As the SADC and the African Union (AU), we need a holistic approach to access to prevention, treatment and care for all citizens of the continent and strive to ensure that our counterparts in the region have functional healthcare systems as it has been proven that there is high population mobility within those countries.

The Botswana Network on Ethics, Law and HIV/AIDS (BONELA) is baffled by the statement published in the Tautona Times Vol. 9 no. 18 (30/7/2011), issued by the Commissioner of the Botswana Prison Service stating that “there are no "cases of HIV positive foreign prisoners some of them terminally ill and left to die"”.

BONELA wishes to point out that this statement is a contradiction to sentiments uttered by the Acting Minister of Health during a parliamentary sitting last week to the effect that foreign inmates are not afforded antiretroviral drugs (ARV) due to the costs of providing such treatment.

As an organization we are worried about this apparent contradiction which points to a lack of transparency on the issue. 
Whilst BONELA does not dispute that policies and procedures of dealing with terminally ill inmates are in existence, as noted by the Commissioner, the issue is, whether they are being followed and if they are adequate in ensuring that an HIV positive person can restore their CD4 count to normal levels in the absence of treatment. It is perhaps high time that these policies and procedures are revised in light of the challenges posed by HIV/AIDS and in the interest of safeguarding the health and life of all inmates and society at large.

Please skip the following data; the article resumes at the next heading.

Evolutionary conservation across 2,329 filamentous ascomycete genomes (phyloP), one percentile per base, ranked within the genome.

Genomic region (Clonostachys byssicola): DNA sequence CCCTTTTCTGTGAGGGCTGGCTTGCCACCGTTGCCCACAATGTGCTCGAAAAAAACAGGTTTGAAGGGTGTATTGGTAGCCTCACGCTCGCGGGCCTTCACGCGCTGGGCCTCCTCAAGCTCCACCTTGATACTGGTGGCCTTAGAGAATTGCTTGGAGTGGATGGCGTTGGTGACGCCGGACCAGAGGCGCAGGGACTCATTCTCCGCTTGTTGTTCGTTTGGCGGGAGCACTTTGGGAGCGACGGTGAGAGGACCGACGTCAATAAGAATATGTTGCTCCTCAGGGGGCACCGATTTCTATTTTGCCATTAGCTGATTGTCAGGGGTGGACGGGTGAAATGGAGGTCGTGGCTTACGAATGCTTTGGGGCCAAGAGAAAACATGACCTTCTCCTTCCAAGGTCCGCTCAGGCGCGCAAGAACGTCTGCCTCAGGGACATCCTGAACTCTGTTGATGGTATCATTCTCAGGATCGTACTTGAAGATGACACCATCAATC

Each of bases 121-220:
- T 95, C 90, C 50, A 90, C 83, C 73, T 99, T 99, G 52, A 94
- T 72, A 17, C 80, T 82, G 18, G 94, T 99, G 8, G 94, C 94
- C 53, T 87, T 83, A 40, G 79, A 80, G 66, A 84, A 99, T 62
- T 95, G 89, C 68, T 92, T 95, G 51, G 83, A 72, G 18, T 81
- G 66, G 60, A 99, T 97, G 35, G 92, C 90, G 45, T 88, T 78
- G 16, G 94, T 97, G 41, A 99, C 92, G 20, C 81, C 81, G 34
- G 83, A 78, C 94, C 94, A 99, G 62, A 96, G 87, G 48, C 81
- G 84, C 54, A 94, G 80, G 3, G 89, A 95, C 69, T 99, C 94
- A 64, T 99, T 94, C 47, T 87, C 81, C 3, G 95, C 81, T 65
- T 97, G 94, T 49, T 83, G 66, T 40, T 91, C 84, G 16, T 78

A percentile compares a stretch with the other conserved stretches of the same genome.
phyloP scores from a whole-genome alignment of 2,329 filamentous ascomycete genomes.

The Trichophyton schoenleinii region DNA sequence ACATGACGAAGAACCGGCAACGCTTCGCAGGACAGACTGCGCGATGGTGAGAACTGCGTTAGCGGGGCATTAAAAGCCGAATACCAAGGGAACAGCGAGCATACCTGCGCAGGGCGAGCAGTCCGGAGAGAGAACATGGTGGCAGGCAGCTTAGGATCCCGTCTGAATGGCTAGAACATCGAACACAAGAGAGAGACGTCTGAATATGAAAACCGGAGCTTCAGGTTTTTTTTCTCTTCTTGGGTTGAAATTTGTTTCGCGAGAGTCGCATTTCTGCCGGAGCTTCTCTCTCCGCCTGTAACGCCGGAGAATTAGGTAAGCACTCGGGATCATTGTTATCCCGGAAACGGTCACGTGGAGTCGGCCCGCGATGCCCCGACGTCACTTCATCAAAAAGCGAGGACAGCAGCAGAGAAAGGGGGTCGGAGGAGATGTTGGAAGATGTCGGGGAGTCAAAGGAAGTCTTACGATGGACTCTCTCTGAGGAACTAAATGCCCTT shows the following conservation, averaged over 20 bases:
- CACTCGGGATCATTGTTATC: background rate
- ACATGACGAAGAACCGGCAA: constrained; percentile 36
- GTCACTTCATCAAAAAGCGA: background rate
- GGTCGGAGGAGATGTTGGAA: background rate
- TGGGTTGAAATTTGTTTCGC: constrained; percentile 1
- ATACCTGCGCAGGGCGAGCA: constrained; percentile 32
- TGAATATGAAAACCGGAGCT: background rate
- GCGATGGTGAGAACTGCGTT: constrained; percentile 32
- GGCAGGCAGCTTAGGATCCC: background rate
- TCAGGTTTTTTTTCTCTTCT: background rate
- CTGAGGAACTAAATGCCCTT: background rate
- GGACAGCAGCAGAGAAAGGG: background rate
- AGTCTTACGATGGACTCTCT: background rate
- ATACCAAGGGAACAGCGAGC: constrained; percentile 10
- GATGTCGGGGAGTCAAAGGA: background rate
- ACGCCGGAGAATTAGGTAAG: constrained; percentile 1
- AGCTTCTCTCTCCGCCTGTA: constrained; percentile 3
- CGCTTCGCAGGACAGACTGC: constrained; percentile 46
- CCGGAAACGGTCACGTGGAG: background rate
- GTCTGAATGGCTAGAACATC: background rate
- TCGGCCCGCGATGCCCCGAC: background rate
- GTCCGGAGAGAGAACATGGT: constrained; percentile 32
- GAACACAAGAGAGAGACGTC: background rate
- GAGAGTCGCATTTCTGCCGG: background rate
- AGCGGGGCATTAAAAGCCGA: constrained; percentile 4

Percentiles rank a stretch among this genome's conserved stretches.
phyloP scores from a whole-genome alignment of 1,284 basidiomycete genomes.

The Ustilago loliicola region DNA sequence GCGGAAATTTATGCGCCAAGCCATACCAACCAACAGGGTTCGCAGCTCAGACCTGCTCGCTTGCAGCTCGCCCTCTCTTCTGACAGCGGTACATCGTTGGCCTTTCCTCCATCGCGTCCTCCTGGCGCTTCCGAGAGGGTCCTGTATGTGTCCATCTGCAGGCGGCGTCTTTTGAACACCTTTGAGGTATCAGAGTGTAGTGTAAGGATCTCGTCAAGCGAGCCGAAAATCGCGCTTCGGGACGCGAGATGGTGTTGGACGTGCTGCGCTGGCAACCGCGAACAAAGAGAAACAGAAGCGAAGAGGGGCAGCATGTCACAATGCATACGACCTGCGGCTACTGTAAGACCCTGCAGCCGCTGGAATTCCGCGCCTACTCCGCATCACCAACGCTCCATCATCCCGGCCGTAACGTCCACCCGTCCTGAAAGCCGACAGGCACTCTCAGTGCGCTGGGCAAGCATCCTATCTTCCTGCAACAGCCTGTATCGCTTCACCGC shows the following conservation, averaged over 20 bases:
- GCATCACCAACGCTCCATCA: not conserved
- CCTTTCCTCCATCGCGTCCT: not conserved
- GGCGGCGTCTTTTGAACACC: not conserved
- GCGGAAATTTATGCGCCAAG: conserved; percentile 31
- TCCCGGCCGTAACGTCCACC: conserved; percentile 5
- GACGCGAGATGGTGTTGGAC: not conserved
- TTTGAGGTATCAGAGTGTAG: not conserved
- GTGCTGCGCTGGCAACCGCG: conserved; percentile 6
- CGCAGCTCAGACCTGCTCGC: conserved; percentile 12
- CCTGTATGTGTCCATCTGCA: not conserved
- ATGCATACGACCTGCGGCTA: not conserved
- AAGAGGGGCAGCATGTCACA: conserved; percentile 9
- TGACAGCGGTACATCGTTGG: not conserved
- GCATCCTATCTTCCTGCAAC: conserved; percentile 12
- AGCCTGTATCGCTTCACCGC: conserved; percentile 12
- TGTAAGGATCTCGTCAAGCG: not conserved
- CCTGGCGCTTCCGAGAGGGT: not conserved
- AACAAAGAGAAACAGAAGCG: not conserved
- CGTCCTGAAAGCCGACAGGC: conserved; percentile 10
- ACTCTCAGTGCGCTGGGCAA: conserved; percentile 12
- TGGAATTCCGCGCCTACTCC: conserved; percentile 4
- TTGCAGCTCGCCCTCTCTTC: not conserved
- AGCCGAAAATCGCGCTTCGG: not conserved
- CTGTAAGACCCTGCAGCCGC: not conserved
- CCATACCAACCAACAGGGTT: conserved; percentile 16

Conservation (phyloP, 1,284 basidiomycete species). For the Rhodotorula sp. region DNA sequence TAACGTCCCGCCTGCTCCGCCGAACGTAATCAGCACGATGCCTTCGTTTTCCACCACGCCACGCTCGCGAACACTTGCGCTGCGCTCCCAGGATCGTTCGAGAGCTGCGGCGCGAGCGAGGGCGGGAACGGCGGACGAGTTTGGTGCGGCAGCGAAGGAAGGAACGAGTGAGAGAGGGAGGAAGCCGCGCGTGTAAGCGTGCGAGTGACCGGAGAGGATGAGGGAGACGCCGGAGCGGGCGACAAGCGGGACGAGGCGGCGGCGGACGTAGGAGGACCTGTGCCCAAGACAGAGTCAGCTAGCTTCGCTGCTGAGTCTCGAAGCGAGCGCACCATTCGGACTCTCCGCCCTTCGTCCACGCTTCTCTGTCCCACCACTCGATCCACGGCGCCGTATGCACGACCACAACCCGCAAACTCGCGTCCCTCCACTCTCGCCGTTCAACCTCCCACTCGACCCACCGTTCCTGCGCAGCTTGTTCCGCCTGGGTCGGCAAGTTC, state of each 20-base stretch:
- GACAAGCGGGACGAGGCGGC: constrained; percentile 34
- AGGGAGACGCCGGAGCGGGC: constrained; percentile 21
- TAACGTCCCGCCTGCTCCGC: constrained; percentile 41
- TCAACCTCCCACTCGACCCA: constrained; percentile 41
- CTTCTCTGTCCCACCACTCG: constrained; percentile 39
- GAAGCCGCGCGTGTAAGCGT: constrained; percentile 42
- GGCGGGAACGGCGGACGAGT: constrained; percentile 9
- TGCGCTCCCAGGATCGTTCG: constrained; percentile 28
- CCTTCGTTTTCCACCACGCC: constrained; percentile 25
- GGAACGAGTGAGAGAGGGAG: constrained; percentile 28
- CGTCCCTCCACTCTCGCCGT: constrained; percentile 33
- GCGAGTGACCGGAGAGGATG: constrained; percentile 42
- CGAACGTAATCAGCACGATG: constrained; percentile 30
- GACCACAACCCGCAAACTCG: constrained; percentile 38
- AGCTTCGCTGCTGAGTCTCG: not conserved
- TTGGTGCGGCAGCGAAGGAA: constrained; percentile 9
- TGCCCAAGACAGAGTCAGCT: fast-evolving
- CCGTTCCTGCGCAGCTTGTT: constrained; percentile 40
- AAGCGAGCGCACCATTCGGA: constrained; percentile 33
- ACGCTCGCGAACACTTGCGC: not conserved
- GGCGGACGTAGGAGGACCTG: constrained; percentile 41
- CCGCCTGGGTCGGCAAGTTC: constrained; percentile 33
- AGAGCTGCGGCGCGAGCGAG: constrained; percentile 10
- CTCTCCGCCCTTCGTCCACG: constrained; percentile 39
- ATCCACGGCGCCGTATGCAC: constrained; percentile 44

It is common knowledge that AIDS is a terminal illness and once someone is infected with HIV they will eventually die if they do not receive ARVs, whether opportunistic infections are treated or not.

In addition, Legal Officer Dikeledi Phoo Dingake said “BONELA stands by its statement that indeed there are foreign inmates that are HIV positive and not on treatment. Seven inmates have to date approached our organization and we opened files to take up their cases. In the interim, we have had to solicit for well-wishers to provide antiretroviral drugs for the urgent cases based on valid medical records.”

Currently, Botswana commences ARV treatment when one’s CD4 count is 250. However, as noted by Dingake;“one of our clients has a CD4 count of 47 vis a vis 600 to 1000 for an HIV negative person. Clearly, this situation is unacceptable as they are in urgent need of treatment, in spite of the policy and procedures which are doing nothing to restore their health” she said.